Virtually on the announcement of the vote, PA President Abbas, now serving in the tenth year of an elected four year term, signed 20 UN covenants including the Rome Treaty making it eligible for observer status at the International Criminal Court (ICC) at The Hague. That would enable it to bring a charge of war crimes against Israel. This will confront the ICC with a choice between recognition of anti-Israel issues versus international law matters. Further, the unilateral move by Abbas will likely cause the incoming GOP led Congress to consider retaliatory legislation further consternating Administration diplomacy in the region.  Israeli PM Netanyahu countered saying:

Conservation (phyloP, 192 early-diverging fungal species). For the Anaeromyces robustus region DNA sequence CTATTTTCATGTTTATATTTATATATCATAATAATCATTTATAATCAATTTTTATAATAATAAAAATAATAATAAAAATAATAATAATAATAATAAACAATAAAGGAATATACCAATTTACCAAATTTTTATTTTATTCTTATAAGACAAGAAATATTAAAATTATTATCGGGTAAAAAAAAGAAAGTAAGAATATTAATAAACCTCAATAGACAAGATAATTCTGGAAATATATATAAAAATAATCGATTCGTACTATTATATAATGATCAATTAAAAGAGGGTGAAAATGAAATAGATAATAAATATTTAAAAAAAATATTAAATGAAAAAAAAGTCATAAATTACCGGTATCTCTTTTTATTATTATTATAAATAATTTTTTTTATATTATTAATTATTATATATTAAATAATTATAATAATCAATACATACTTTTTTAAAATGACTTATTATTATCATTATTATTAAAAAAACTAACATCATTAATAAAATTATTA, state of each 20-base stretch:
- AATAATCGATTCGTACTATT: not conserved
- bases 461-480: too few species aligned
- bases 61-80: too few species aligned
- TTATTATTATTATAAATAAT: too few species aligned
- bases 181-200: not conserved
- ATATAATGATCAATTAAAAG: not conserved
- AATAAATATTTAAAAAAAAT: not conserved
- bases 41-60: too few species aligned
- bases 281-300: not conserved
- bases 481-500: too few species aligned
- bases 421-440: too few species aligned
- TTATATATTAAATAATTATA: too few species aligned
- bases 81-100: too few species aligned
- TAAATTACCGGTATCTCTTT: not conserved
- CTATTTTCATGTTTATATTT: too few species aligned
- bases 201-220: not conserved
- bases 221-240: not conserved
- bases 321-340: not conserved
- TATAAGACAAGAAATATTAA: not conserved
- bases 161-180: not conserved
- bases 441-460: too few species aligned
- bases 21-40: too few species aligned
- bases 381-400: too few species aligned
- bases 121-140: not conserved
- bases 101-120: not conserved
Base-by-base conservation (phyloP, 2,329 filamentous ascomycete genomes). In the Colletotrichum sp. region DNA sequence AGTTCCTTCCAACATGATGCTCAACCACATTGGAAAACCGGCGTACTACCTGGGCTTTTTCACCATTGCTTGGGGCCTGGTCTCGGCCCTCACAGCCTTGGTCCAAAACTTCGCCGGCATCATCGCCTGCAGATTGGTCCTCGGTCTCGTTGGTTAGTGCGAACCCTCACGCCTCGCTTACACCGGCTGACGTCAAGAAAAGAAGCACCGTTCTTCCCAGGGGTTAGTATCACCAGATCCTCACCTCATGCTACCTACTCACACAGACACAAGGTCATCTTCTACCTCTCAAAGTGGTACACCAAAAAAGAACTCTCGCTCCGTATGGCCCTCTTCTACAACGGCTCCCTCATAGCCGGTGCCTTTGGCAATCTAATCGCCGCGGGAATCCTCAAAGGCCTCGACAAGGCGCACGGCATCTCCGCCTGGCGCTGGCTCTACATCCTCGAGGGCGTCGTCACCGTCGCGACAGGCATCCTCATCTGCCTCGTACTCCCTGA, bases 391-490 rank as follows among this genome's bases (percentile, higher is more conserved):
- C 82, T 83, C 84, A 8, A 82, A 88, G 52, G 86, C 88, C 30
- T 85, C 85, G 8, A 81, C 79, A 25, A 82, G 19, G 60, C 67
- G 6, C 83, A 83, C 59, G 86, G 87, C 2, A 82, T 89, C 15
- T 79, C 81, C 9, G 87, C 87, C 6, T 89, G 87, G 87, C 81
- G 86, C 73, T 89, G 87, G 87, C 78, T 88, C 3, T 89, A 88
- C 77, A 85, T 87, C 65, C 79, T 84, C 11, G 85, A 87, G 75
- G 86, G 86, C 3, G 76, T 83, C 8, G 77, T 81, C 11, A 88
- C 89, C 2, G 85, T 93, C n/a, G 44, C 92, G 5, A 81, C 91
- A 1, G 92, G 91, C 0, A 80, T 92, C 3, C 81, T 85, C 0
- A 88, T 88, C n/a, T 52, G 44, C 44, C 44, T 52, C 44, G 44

The one who should fear the International Criminal Court at The Hague is the Palestinian Authority, which is in a unity government with Hamas, a declared terrorist organization like ISIS that commits war crimes.

We will take steps in response and we will defend the soldiers of the IDF, the most moral army in the world. We will repel this latest effort to force diktats on us, just as we have repelled the Palestinian turn to the UN Security Council.

 US UN Ambassador Power blasted the PA vote because it precluded consideration of security guarantees outlined in UNSC Res. 242 for Israel to have defensible borders.  She noted in her remarks, “The deadlines in the resolution take no account of Israel’s legitimate security concerns.” The State Department director of its press office, Jeff Rathke, criticized  the PA saying: